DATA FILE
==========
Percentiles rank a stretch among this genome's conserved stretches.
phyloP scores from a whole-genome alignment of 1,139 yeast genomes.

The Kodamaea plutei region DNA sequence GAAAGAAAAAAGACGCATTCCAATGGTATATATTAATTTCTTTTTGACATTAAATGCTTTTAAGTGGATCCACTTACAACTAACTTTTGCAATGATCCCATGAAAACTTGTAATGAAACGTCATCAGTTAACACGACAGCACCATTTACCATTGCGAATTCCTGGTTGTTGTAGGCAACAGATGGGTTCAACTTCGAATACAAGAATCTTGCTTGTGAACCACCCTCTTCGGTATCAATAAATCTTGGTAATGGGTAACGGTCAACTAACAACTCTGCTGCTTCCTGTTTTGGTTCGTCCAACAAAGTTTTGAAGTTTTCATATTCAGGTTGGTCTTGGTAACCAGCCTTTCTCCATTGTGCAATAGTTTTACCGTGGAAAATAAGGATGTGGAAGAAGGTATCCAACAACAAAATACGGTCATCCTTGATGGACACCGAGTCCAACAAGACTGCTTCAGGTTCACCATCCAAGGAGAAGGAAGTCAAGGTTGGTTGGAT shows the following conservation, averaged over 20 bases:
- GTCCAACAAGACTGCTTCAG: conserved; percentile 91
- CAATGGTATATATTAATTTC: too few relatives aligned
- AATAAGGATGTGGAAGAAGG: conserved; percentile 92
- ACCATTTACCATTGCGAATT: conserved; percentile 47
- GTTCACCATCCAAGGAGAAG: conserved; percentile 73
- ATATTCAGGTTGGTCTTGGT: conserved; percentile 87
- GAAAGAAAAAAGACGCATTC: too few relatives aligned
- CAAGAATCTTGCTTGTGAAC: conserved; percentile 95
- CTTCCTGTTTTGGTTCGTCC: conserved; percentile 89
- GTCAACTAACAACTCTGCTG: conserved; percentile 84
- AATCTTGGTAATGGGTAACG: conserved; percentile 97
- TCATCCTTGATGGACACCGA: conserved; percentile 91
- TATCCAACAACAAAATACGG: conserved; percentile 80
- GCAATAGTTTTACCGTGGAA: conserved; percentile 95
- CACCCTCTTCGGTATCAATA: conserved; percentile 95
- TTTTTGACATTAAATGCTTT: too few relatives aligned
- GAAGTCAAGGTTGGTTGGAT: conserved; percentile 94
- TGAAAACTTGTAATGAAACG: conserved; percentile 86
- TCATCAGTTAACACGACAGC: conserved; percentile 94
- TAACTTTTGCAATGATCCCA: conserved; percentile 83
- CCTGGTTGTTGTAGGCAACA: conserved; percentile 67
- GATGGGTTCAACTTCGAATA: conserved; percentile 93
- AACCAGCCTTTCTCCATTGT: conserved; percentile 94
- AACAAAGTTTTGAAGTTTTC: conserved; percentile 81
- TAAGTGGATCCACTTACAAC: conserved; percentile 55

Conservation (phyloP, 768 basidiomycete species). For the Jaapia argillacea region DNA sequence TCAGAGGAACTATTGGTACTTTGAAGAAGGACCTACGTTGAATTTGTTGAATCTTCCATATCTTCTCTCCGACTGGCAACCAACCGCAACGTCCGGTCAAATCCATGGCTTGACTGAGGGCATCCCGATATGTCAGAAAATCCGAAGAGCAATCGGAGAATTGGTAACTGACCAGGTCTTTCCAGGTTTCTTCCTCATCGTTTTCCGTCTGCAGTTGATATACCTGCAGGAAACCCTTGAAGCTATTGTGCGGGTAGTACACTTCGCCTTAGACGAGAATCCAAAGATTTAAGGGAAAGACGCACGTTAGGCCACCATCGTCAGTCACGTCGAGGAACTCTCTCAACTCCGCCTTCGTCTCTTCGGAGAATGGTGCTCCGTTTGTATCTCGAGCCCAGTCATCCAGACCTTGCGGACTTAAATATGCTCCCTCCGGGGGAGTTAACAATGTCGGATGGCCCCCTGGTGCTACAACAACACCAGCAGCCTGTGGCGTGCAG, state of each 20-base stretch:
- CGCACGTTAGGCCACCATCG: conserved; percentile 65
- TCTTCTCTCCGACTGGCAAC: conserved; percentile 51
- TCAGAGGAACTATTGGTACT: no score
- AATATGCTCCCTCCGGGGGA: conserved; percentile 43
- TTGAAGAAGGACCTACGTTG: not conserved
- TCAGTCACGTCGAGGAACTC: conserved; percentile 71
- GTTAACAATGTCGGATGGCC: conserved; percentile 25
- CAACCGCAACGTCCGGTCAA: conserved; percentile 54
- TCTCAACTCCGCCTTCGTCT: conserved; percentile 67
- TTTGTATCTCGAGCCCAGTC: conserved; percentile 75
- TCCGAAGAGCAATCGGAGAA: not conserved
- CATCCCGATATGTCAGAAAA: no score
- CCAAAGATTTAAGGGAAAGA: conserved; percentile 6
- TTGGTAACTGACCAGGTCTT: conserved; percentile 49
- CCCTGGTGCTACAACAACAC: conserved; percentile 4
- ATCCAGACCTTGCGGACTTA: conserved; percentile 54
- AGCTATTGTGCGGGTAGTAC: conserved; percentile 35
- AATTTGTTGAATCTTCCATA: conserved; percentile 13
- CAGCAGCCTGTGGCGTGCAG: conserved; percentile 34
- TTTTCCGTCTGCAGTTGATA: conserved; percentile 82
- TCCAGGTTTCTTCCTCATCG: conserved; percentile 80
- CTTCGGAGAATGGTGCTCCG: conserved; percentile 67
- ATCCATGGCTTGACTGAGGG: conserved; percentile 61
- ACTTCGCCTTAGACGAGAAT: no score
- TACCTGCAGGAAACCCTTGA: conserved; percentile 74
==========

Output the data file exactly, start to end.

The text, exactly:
Percentiles rank a stretch among this genome's conserved stretches.
phyloP scores from a whole-genome alignment of 1,139 yeast genomes.

The Kodamaea plutei region DNA sequence GAAAGAAAAAAGACGCATTCCAATGGTATATATTAATTTCTTTTTGACATTAAATGCTTTTAAGTGGATCCACTTACAACTAACTTTTGCAATGATCCCATGAAAACTTGTAATGAAACGTCATCAGTTAACACGACAGCACCATTTACCATTGCGAATTCCTGGTTGTTGTAGGCAACAGATGGGTTCAACTTCGAATACAAGAATCTTGCTTGTGAACCACCCTCTTCGGTATCAATAAATCTTGGTAATGGGTAACGGTCAACTAACAACTCTGCTGCTTCCTGTTTTGGTTCGTCCAACAAAGTTTTGAAGTTTTCATATTCAGGTTGGTCTTGGTAACCAGCCTTTCTCCATTGTGCAATAGTTTTACCGTGGAAAATAAGGATGTGGAAGAAGGTATCCAACAACAAAATACGGTCATCCTTGATGGACACCGAGTCCAACAAGACTGCTTCAGGTTCACCATCCAAGGAGAAGGAAGTCAAGGTTGGTTGGAT shows the following conservation, averaged over 20 bases:
- GTCCAACAAGACTGCTTCAG: conserved; percentile 91
- CAATGGTATATATTAATTTC: too few relatives aligned
- AATAAGGATGTGGAAGAAGG: conserved; percentile 92
- ACCATTTACCATTGCGAATT: conserved; percentile 47
- GTTCACCATCCAAGGAGAAG: conserved; percentile 73
- ATATTCAGGTTGGTCTTGGT: conserved; percentile 87
- GAAAGAAAAAAGACGCATTC: too few relatives aligned
- CAAGAATCTTGCTTGTGAAC: conserved; percentile 95
- CTTCCTGTTTTGGTTCGTCC: conserved; percentile 89
- GTCAACTAACAACTCTGCTG: conserved; percentile 84
- AATCTTGGTAATGGGTAACG: conserved; percentile 97
- TCATCCTTGATGGACACCGA: conserved; percentile 91
- TATCCAACAACAAAATACGG: conserved; percentile 80
- GCAATAGTTTTACCGTGGAA: conserved; percentile 95
- CACCCTCTTCGGTATCAATA: conserved; percentile 95
- TTTTTGACATTAAATGCTTT: too few relatives aligned
- GAAGTCAAGGTTGGTTGGAT: conserved; percentile 94
- TGAAAACTTGTAATGAAACG: conserved; percentile 86
- TCATCAGTTAACACGACAGC: conserved; percentile 94
- TAACTTTTGCAATGATCCCA: conserved; percentile 83
- CCTGGTTGTTGTAGGCAACA: conserved; percentile 67
- GATGGGTTCAACTTCGAATA: conserved; percentile 93
- AACCAGCCTTTCTCCATTGT: conserved; percentile 94
- AACAAAGTTTTGAAGTTTTC: conserved; percentile 81
- TAAGTGGATCCACTTACAAC: conserved; percentile 55

Conservation (phyloP, 768 basidiomycete species). For the Jaapia argillacea region DNA sequence TCAGAGGAACTATTGGTACTTTGAAGAAGGACCTACGTTGAATTTGTTGAATCTTCCATATCTTCTCTCCGACTGGCAACCAACCGCAACGTCCGGTCAAATCCATGGCTTGACTGAGGGCATCCCGATATGTCAGAAAATCCGAAGAGCAATCGGAGAATTGGTAACTGACCAGGTCTTTCCAGGTTTCTTCCTCATCGTTTTCCGTCTGCAGTTGATATACCTGCAGGAAACCCTTGAAGCTATTGTGCGGGTAGTACACTTCGCCTTAGACGAGAATCCAAAGATTTAAGGGAAAGACGCACGTTAGGCCACCATCGTCAGTCACGTCGAGGAACTCTCTCAACTCCGCCTTCGTCTCTTCGGAGAATGGTGCTCCGTTTGTATCTCGAGCCCAGTCATCCAGACCTTGCGGACTTAAATATGCTCCCTCCGGGGGAGTTAACAATGTCGGATGGCCCCCTGGTGCTACAACAACACCAGCAGCCTGTGGCGTGCAG, state of each 20-base stretch:
- CGCACGTTAGGCCACCATCG: conserved; percentile 65
- TCTTCTCTCCGACTGGCAAC: conserved; percentile 51
- TCAGAGGAACTATTGGTACT: no score
- AATATGCTCCCTCCGGGGGA: conserved; percentile 43
- TTGAAGAAGGACCTACGTTG: not conserved
- TCAGTCACGTCGAGGAACTC: conserved; percentile 71
- GTTAACAATGTCGGATGGCC: conserved; percentile 25
- CAACCGCAACGTCCGGTCAA: conserved; percentile 54
- TCTCAACTCCGCCTTCGTCT: conserved; percentile 67
- TTTGTATCTCGAGCCCAGTC: conserved; percentile 75
- TCCGAAGAGCAATCGGAGAA: not conserved
- CATCCCGATATGTCAGAAAA: no score
- CCAAAGATTTAAGGGAAAGA: conserved; percentile 6
- TTGGTAACTGACCAGGTCTT: conserved; percentile 49
- CCCTGGTGCTACAACAACAC: conserved; percentile 4
- ATCCAGACCTTGCGGACTTA: conserved; percentile 54
- AGCTATTGTGCGGGTAGTAC: conserved; percentile 35
- AATTTGTTGAATCTTCCATA: conserved; percentile 13
- CAGCAGCCTGTGGCGTGCAG: conserved; percentile 34
- TTTTCCGTCTGCAGTTGATA: conserved; percentile 82
- TCCAGGTTTCTTCCTCATCG: conserved; percentile 80
- CTTCGGAGAATGGTGCTCCG: conserved; percentile 67
- ATCCATGGCTTGACTGAGGG: conserved; percentile 61
- ACTTCGCCTTAGACGAGAAT: no score
- TACCTGCAGGAAACCCTTGA: conserved; percentile 74